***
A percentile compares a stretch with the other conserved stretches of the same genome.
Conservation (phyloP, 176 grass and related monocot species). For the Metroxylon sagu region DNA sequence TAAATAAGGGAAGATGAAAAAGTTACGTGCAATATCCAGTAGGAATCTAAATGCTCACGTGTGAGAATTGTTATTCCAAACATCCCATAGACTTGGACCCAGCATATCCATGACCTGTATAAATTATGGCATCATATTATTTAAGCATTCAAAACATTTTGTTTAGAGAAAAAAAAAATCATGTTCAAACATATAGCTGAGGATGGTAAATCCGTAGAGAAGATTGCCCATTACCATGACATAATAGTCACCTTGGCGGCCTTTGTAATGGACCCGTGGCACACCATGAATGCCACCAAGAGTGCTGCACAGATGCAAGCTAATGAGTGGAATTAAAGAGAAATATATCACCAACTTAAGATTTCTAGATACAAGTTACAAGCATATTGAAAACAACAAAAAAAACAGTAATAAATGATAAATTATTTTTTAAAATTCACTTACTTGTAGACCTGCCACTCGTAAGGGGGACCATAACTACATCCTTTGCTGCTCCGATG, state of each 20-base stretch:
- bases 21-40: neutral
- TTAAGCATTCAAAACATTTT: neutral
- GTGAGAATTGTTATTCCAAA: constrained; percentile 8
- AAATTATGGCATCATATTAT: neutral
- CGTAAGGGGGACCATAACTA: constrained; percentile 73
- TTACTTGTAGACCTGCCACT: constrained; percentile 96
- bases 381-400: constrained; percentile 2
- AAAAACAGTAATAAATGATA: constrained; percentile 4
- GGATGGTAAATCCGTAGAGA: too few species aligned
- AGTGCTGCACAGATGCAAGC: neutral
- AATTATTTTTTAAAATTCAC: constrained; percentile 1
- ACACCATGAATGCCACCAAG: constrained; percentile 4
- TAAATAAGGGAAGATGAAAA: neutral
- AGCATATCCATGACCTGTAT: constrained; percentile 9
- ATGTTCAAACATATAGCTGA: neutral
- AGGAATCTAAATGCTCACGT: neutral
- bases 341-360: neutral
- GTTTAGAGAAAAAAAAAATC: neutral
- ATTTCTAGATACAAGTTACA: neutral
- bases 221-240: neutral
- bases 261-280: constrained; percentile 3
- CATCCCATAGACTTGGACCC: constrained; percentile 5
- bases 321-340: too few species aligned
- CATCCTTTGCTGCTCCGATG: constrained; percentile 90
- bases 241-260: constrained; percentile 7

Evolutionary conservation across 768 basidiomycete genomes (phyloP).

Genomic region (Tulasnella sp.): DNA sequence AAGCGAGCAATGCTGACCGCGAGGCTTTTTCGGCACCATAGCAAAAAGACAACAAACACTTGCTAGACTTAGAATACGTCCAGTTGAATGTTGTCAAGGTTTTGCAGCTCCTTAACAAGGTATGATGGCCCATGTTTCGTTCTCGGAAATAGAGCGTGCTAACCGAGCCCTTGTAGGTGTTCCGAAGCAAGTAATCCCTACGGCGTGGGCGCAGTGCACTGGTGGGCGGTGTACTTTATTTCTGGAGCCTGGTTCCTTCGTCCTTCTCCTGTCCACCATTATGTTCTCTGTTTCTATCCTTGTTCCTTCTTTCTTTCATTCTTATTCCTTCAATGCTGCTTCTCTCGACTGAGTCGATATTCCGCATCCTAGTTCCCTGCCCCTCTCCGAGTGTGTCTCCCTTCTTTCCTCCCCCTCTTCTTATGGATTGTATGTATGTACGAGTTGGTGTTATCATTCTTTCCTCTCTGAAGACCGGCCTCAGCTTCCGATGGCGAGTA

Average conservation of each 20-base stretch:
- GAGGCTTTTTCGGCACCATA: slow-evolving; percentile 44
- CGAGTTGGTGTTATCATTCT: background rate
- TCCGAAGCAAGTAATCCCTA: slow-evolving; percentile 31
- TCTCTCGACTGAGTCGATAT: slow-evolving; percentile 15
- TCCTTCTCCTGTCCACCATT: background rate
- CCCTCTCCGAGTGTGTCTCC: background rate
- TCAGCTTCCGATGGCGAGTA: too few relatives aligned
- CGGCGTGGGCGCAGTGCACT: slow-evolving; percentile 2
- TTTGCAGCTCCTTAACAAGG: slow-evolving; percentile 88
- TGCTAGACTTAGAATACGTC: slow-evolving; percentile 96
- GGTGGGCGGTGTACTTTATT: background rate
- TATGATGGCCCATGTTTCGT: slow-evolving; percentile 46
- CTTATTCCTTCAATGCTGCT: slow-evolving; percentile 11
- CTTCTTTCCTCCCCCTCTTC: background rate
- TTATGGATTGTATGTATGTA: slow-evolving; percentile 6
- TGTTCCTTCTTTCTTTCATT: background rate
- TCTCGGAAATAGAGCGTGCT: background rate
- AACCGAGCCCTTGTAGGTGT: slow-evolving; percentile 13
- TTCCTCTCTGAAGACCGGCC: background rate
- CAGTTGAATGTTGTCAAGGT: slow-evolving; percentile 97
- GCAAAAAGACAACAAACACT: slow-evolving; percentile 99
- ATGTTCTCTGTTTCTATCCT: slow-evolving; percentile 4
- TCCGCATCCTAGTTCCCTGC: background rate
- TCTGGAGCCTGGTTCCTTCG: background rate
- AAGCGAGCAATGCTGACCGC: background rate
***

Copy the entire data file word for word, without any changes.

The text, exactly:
A percentile compares a stretch with the other conserved stretches of the same genome.
Conservation (phyloP, 176 grass and related monocot species). For the Metroxylon sagu region DNA sequence TAAATAAGGGAAGATGAAAAAGTTACGTGCAATATCCAGTAGGAATCTAAATGCTCACGTGTGAGAATTGTTATTCCAAACATCCCATAGACTTGGACCCAGCATATCCATGACCTGTATAAATTATGGCATCATATTATTTAAGCATTCAAAACATTTTGTTTAGAGAAAAAAAAAATCATGTTCAAACATATAGCTGAGGATGGTAAATCCGTAGAGAAGATTGCCCATTACCATGACATAATAGTCACCTTGGCGGCCTTTGTAATGGACCCGTGGCACACCATGAATGCCACCAAGAGTGCTGCACAGATGCAAGCTAATGAGTGGAATTAAAGAGAAATATATCACCAACTTAAGATTTCTAGATACAAGTTACAAGCATATTGAAAACAACAAAAAAAACAGTAATAAATGATAAATTATTTTTTAAAATTCACTTACTTGTAGACCTGCCACTCGTAAGGGGGACCATAACTACATCCTTTGCTGCTCCGATG, state of each 20-base stretch:
- bases 21-40: neutral
- TTAAGCATTCAAAACATTTT: neutral
- GTGAGAATTGTTATTCCAAA: constrained; percentile 8
- AAATTATGGCATCATATTAT: neutral
- CGTAAGGGGGACCATAACTA: constrained; percentile 73
- TTACTTGTAGACCTGCCACT: constrained; percentile 96
- bases 381-400: constrained; percentile 2
- AAAAACAGTAATAAATGATA: constrained; percentile 4
- GGATGGTAAATCCGTAGAGA: too few species aligned
- AGTGCTGCACAGATGCAAGC: neutral
- AATTATTTTTTAAAATTCAC: constrained; percentile 1
- ACACCATGAATGCCACCAAG: constrained; percentile 4
- TAAATAAGGGAAGATGAAAA: neutral
- AGCATATCCATGACCTGTAT: constrained; percentile 9
- ATGTTCAAACATATAGCTGA: neutral
- AGGAATCTAAATGCTCACGT: neutral
- bases 341-360: neutral
- GTTTAGAGAAAAAAAAAATC: neutral
- ATTTCTAGATACAAGTTACA: neutral
- bases 221-240: neutral
- bases 261-280: constrained; percentile 3
- CATCCCATAGACTTGGACCC: constrained; percentile 5
- bases 321-340: too few species aligned
- CATCCTTTGCTGCTCCGATG: constrained; percentile 90
- bases 241-260: constrained; percentile 7

Evolutionary conservation across 768 basidiomycete genomes (phyloP).

Genomic region (Tulasnella sp.): DNA sequence AAGCGAGCAATGCTGACCGCGAGGCTTTTTCGGCACCATAGCAAAAAGACAACAAACACTTGCTAGACTTAGAATACGTCCAGTTGAATGTTGTCAAGGTTTTGCAGCTCCTTAACAAGGTATGATGGCCCATGTTTCGTTCTCGGAAATAGAGCGTGCTAACCGAGCCCTTGTAGGTGTTCCGAAGCAAGTAATCCCTACGGCGTGGGCGCAGTGCACTGGTGGGCGGTGTACTTTATTTCTGGAGCCTGGTTCCTTCGTCCTTCTCCTGTCCACCATTATGTTCTCTGTTTCTATCCTTGTTCCTTCTTTCTTTCATTCTTATTCCTTCAATGCTGCTTCTCTCGACTGAGTCGATATTCCGCATCCTAGTTCCCTGCCCCTCTCCGAGTGTGTCTCCCTTCTTTCCTCCCCCTCTTCTTATGGATTGTATGTATGTACGAGTTGGTGTTATCATTCTTTCCTCTCTGAAGACCGGCCTCAGCTTCCGATGGCGAGTA

Average conservation of each 20-base stretch:
- GAGGCTTTTTCGGCACCATA: slow-evolving; percentile 44
- CGAGTTGGTGTTATCATTCT: background rate
- TCCGAAGCAAGTAATCCCTA: slow-evolving; percentile 31
- TCTCTCGACTGAGTCGATAT: slow-evolving; percentile 15
- TCCTTCTCCTGTCCACCATT: background rate
- CCCTCTCCGAGTGTGTCTCC: background rate
- TCAGCTTCCGATGGCGAGTA: too few relatives aligned
- CGGCGTGGGCGCAGTGCACT: slow-evolving; percentile 2
- TTTGCAGCTCCTTAACAAGG: slow-evolving; percentile 88
- TGCTAGACTTAGAATACGTC: slow-evolving; percentile 96
- GGTGGGCGGTGTACTTTATT: background rate
- TATGATGGCCCATGTTTCGT: slow-evolving; percentile 46
- CTTATTCCTTCAATGCTGCT: slow-evolving; percentile 11
- CTTCTTTCCTCCCCCTCTTC: background rate
- TTATGGATTGTATGTATGTA: slow-evolving; percentile 6
- TGTTCCTTCTTTCTTTCATT: background rate
- TCTCGGAAATAGAGCGTGCT: background rate
- AACCGAGCCCTTGTAGGTGT: slow-evolving; percentile 13
- TTCCTCTCTGAAGACCGGCC: background rate
- CAGTTGAATGTTGTCAAGGT: slow-evolving; percentile 97
- GCAAAAAGACAACAAACACT: slow-evolving; percentile 99
- ATGTTCTCTGTTTCTATCCT: slow-evolving; percentile 4
- TCCGCATCCTAGTTCCCTGC: background rate
- TCTGGAGCCTGGTTCCTTCG: background rate
- AAGCGAGCAATGCTGACCGC: background rate